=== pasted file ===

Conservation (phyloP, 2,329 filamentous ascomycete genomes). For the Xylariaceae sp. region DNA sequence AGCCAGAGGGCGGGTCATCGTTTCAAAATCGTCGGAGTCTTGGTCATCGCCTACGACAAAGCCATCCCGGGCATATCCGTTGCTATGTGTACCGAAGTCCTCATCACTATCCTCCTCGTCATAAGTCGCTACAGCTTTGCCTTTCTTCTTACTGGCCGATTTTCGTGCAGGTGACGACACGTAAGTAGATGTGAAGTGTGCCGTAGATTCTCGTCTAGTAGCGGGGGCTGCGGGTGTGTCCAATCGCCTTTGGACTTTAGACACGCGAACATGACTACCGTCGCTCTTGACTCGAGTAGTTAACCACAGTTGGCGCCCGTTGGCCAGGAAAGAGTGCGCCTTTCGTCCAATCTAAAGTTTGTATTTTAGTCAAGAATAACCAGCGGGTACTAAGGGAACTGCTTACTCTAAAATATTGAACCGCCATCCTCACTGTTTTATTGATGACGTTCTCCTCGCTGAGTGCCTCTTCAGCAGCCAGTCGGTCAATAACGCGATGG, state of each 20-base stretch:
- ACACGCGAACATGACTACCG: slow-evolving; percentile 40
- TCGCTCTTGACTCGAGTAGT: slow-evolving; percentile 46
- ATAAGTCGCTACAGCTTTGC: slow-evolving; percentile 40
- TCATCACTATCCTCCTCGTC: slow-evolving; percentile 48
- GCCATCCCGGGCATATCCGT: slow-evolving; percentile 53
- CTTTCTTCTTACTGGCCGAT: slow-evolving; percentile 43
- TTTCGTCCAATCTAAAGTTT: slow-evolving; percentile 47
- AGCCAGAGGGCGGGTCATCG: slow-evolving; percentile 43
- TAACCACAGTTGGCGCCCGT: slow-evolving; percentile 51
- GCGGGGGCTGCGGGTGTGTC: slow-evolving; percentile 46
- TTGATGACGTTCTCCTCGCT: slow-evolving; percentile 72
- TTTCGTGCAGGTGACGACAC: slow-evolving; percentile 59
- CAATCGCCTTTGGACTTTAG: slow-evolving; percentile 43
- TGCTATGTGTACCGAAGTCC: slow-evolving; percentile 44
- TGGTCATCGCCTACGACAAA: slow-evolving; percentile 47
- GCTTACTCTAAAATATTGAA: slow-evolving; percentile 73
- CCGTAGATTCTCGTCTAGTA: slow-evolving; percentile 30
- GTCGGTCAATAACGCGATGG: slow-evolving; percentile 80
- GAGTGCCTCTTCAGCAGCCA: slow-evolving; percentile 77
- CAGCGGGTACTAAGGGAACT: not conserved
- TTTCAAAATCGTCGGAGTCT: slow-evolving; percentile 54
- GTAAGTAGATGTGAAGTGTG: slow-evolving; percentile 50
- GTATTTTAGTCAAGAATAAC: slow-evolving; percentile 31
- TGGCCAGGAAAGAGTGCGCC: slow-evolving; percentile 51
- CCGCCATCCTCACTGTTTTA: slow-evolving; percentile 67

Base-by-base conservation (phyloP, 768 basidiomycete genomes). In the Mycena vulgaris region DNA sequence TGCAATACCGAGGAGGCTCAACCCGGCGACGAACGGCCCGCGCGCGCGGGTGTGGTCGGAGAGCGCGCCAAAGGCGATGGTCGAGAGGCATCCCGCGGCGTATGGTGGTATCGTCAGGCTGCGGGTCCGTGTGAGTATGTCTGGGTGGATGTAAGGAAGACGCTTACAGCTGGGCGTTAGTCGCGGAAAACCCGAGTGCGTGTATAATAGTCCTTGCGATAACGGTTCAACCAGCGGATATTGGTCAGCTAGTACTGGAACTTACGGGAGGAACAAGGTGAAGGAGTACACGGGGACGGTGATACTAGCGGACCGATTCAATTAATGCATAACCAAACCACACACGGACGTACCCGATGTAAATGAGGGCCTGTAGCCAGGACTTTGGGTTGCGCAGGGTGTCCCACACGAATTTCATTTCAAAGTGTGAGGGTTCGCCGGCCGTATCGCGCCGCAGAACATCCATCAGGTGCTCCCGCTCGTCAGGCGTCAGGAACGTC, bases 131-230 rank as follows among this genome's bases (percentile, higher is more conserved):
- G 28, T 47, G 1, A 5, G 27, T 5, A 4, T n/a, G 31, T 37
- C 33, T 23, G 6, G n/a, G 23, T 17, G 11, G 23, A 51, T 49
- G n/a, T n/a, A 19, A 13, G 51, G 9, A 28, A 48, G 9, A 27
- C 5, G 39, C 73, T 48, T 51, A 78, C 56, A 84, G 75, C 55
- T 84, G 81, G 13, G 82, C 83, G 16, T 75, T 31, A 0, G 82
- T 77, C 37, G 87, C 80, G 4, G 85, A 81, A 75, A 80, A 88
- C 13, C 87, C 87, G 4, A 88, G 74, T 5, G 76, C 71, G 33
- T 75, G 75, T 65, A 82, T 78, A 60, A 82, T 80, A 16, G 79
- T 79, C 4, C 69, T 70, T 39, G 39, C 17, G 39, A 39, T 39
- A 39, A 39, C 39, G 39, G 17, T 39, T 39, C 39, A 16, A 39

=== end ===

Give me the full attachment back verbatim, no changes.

Conservation (phyloP, 2,329 filamentous ascomycete genomes). For the Xylariaceae sp. region DNA sequence AGCCAGAGGGCGGGTCATCGTTTCAAAATCGTCGGAGTCTTGGTCATCGCCTACGACAAAGCCATCCCGGGCATATCCGTTGCTATGTGTACCGAAGTCCTCATCACTATCCTCCTCGTCATAAGTCGCTACAGCTTTGCCTTTCTTCTTACTGGCCGATTTTCGTGCAGGTGACGACACGTAAGTAGATGTGAAGTGTGCCGTAGATTCTCGTCTAGTAGCGGGGGCTGCGGGTGTGTCCAATCGCCTTTGGACTTTAGACACGCGAACATGACTACCGTCGCTCTTGACTCGAGTAGTTAACCACAGTTGGCGCCCGTTGGCCAGGAAAGAGTGCGCCTTTCGTCCAATCTAAAGTTTGTATTTTAGTCAAGAATAACCAGCGGGTACTAAGGGAACTGCTTACTCTAAAATATTGAACCGCCATCCTCACTGTTTTATTGATGACGTTCTCCTCGCTGAGTGCCTCTTCAGCAGCCAGTCGGTCAATAACGCGATGG, state of each 20-base stretch:
- ACACGCGAACATGACTACCG: slow-evolving; percentile 40
- TCGCTCTTGACTCGAGTAGT: slow-evolving; percentile 46
- ATAAGTCGCTACAGCTTTGC: slow-evolving; percentile 40
- TCATCACTATCCTCCTCGTC: slow-evolving; percentile 48
- GCCATCCCGGGCATATCCGT: slow-evolving; percentile 53
- CTTTCTTCTTACTGGCCGAT: slow-evolving; percentile 43
- TTTCGTCCAATCTAAAGTTT: slow-evolving; percentile 47
- AGCCAGAGGGCGGGTCATCG: slow-evolving; percentile 43
- TAACCACAGTTGGCGCCCGT: slow-evolving; percentile 51
- GCGGGGGCTGCGGGTGTGTC: slow-evolving; percentile 46
- TTGATGACGTTCTCCTCGCT: slow-evolving; percentile 72
- TTTCGTGCAGGTGACGACAC: slow-evolving; percentile 59
- CAATCGCCTTTGGACTTTAG: slow-evolving; percentile 43
- TGCTATGTGTACCGAAGTCC: slow-evolving; percentile 44
- TGGTCATCGCCTACGACAAA: slow-evolving; percentile 47
- GCTTACTCTAAAATATTGAA: slow-evolving; percentile 73
- CCGTAGATTCTCGTCTAGTA: slow-evolving; percentile 30
- GTCGGTCAATAACGCGATGG: slow-evolving; percentile 80
- GAGTGCCTCTTCAGCAGCCA: slow-evolving; percentile 77
- CAGCGGGTACTAAGGGAACT: not conserved
- TTTCAAAATCGTCGGAGTCT: slow-evolving; percentile 54
- GTAAGTAGATGTGAAGTGTG: slow-evolving; percentile 50
- GTATTTTAGTCAAGAATAAC: slow-evolving; percentile 31
- TGGCCAGGAAAGAGTGCGCC: slow-evolving; percentile 51
- CCGCCATCCTCACTGTTTTA: slow-evolving; percentile 67

Base-by-base conservation (phyloP, 768 basidiomycete genomes). In the Mycena vulgaris region DNA sequence TGCAATACCGAGGAGGCTCAACCCGGCGACGAACGGCCCGCGCGCGCGGGTGTGGTCGGAGAGCGCGCCAAAGGCGATGGTCGAGAGGCATCCCGCGGCGTATGGTGGTATCGTCAGGCTGCGGGTCCGTGTGAGTATGTCTGGGTGGATGTAAGGAAGACGCTTACAGCTGGGCGTTAGTCGCGGAAAACCCGAGTGCGTGTATAATAGTCCTTGCGATAACGGTTCAACCAGCGGATATTGGTCAGCTAGTACTGGAACTTACGGGAGGAACAAGGTGAAGGAGTACACGGGGACGGTGATACTAGCGGACCGATTCAATTAATGCATAACCAAACCACACACGGACGTACCCGATGTAAATGAGGGCCTGTAGCCAGGACTTTGGGTTGCGCAGGGTGTCCCACACGAATTTCATTTCAAAGTGTGAGGGTTCGCCGGCCGTATCGCGCCGCAGAACATCCATCAGGTGCTCCCGCTCGTCAGGCGTCAGGAACGTC, bases 131-230 rank as follows among this genome's bases (percentile, higher is more conserved):
- G 28, T 47, G 1, A 5, G 27, T 5, A 4, T n/a, G 31, T 37
- C 33, T 23, G 6, G n/a, G 23, T 17, G 11, G 23, A 51, T 49
- G n/a, T n/a, A 19, A 13, G 51, G 9, A 28, A 48, G 9, A 27
- C 5, G 39, C 73, T 48, T 51, A 78, C 56, A 84, G 75, C 55
- T 84, G 81, G 13, G 82, C 83, G 16, T 75, T 31, A 0, G 82
- T 77, C 37, G 87, C 80, G 4, G 85, A 81, A 75, A 80, A 88
- C 13, C 87, C 87, G 4, A 88, G 74, T 5, G 76, C 71, G 33
- T 75, G 75, T 65, A 82, T 78, A 60, A 82, T 80, A 16, G 79
- T 79, C 4, C 69, T 70, T 39, G 39, C 17, G 39, A 39, T 39
- A 39, A 39, C 39, G 39, G 17, T 39, T 39, C 39, A 16, A 39